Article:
Site Overlay

Isko, Alison, Unicornia

ISKO, ALISON

Alison Isko
Age: 16, Grade: 11

School Name: Horace Mann School, Bronx, NY
Educator: Rebecca Bahr

Category: Personal Essay & Memoir

Unicornia

You’re six and a half and there are fairies living in the sky, in a kingdom on that one big cloud that God would be sitting on if this were a cartoon. They’re very happy there, and you are happy, too. ___Creators should get to be in charge, right? You logic this out to yourself in bed one day, blanket tucked up to your chin.  And since you created Unicornia, land of math problems, bubbles, and all things good, you decide that you get to be its princess. But you don’t think that you’re old enough to make an entire kingdom’s decisions by yourself, so you find yourself some help. 

Enter stage right: A king, a queen, and another princess. 

The king is told that there is unrest in the kingdom. The Stinksies, an evil race of monsters, are trying to attack Unicornia. When asked what he will do, the king says nothing. Neither does the queen or the other princess. The townspeople are dissatisfied and so are you.

Exit stage left: The king, the queen, and other princess. 

They’re not going to show up again. This is, undoubtedly, your world, and you won’t let some nobody figment of your imagination destroy it right in front of you.   

After telling everybody what will be done about the Stinksies, your first royal decree is this: your sister, the real life-one, has been banned from Unicornia’s royal ball for saying it sounds stupid. You write it on the inside of a manila folder, just to make sure that you have proof she can’t come in. 

The second: you will take a royal census of all the fairies in the land. So you flip through a how-to-draw book that you bought on a trip to Michael’s, and decide that all the fairies in it are your loyal subjects. You divide them up by category, making slender, columned lists of water fairies and flower fairies and animal fairies, bringing paper with you on the bus and writing lists of candy fairies. Then you look beyond your borders: you write down all the Stinksies, too, just so that your soldiers know who they are when they have to fight the war. 

The pages and pages of fairies are carefully stacked and placed inside the folder you had used to write about your sister’s betrayal, and the folder is placed in a white cabinet, carefully settled in on top of paper packages. You make sure that nothing goes next to it or on top of the folder. It has to be pristine.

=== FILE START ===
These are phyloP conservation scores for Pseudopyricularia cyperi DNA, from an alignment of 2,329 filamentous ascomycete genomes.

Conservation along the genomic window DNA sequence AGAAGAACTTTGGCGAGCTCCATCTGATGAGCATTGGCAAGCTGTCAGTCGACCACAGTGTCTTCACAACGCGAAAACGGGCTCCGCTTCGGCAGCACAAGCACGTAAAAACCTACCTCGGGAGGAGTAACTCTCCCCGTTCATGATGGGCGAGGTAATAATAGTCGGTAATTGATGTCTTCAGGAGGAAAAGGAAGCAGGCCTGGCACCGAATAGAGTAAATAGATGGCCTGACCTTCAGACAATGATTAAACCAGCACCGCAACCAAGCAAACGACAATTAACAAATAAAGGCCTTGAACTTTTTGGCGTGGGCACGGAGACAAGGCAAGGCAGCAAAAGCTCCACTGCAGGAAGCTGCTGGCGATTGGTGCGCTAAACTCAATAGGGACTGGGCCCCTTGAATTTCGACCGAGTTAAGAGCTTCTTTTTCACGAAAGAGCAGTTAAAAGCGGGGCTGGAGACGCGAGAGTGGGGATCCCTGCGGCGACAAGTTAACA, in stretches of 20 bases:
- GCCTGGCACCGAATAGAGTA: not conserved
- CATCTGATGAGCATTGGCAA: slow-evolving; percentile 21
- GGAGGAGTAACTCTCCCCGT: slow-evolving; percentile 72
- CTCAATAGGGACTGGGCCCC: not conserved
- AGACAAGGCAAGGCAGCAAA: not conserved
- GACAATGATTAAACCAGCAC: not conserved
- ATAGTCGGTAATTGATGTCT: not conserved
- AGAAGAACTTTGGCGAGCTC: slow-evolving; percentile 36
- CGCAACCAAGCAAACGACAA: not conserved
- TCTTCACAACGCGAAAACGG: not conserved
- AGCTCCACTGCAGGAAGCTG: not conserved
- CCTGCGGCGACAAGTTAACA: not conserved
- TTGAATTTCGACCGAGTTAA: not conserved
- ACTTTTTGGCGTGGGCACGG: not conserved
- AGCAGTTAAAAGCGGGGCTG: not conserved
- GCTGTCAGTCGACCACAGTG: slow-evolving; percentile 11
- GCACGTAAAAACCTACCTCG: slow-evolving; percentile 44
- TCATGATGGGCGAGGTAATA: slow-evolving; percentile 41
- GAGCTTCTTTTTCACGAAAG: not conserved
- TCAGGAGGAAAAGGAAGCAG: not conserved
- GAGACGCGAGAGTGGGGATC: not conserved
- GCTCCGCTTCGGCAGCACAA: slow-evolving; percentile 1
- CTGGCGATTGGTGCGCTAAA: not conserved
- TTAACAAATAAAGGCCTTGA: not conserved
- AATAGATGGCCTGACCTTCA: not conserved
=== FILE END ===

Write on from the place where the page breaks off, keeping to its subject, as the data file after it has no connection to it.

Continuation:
You won’t carry that sort of order with you when you get older, although you will keep a strange affinity for neat little lists of facts. Freshman year of high school when your teacher tells you that she thinks you need to get somebody from Guidance and Counseling to help you organize your backpack, you’ll think back to your blocked-out pages tucked inside your folder. You’ll want to tell her that you’re perfectly capable of doing it yourself, but just don’t care enough to take the time. 

You’ll refrain.  But right now you’re still in lower school. You dream of war strategy and decide that yours will be to win no matter what, so the next time you think of Unicornia you skip over the battle until you reach the part where everything is happy-pink, because that way you can’t lose. The Stinksies have been defeated, at least for now. You’re still a princess, still have wings, still haven’t imagined yourself in the air, even though you pretend like you can fly. 

And this carries on for years, yeah? You’re a princess, which means that somewhere in the world, you’re one of the most important people you can find. It’s your little secret. You’re royalty but your friends are not. You may be quiet in real life but there’s a place where you have so much power. 

But then lower school is almost over and you’re on the bus and sitting next to your friend who always liked your sister more, and you know that nobody believes in fairies in middle school. So you turn to your friend and ask “Do you believe in magic?” because you hope that maybe everybody just pretends like they don’t in order to seem that much more grown-up. 

“Like magicians?” she says. 

“No,” you respond. “Like fairies.”

“Fairies aren’t real,” she says. “Why? Do you?” 

You shift in your seat, stomach sinking, wishing you had never asked. You lie: “No. I was just wondering.”  So: You’re ten and have a magic land somewhere in the clouds. You’re ten and think that you have to grow up, because you can’t be the only person in your grade who thinks magic is real. 

So: You have to leave Unicornia. 

So: If you have to go, so do your fairies, which that means nobody will be there to remind the Stinksies that they lost. 

So: If nobody does that, then they won’t remember that you won. 

So: You can’t do anything to change that. 

You still haven’t flown, but there’s no more time to make it happen. You pack up all your things and send your subjects away. The Stinksies will come back eventually, dance through your kingdom, live inside your palace. They’ll win, even though you won the war. 

You look back one more time, then leave. ___You’re ten years old, and you don’t believe in magic. Your fairies, if fairies were real, would not be happy. The Stinksies, if they were real, would just be finding out what happened. They would be ecstatic.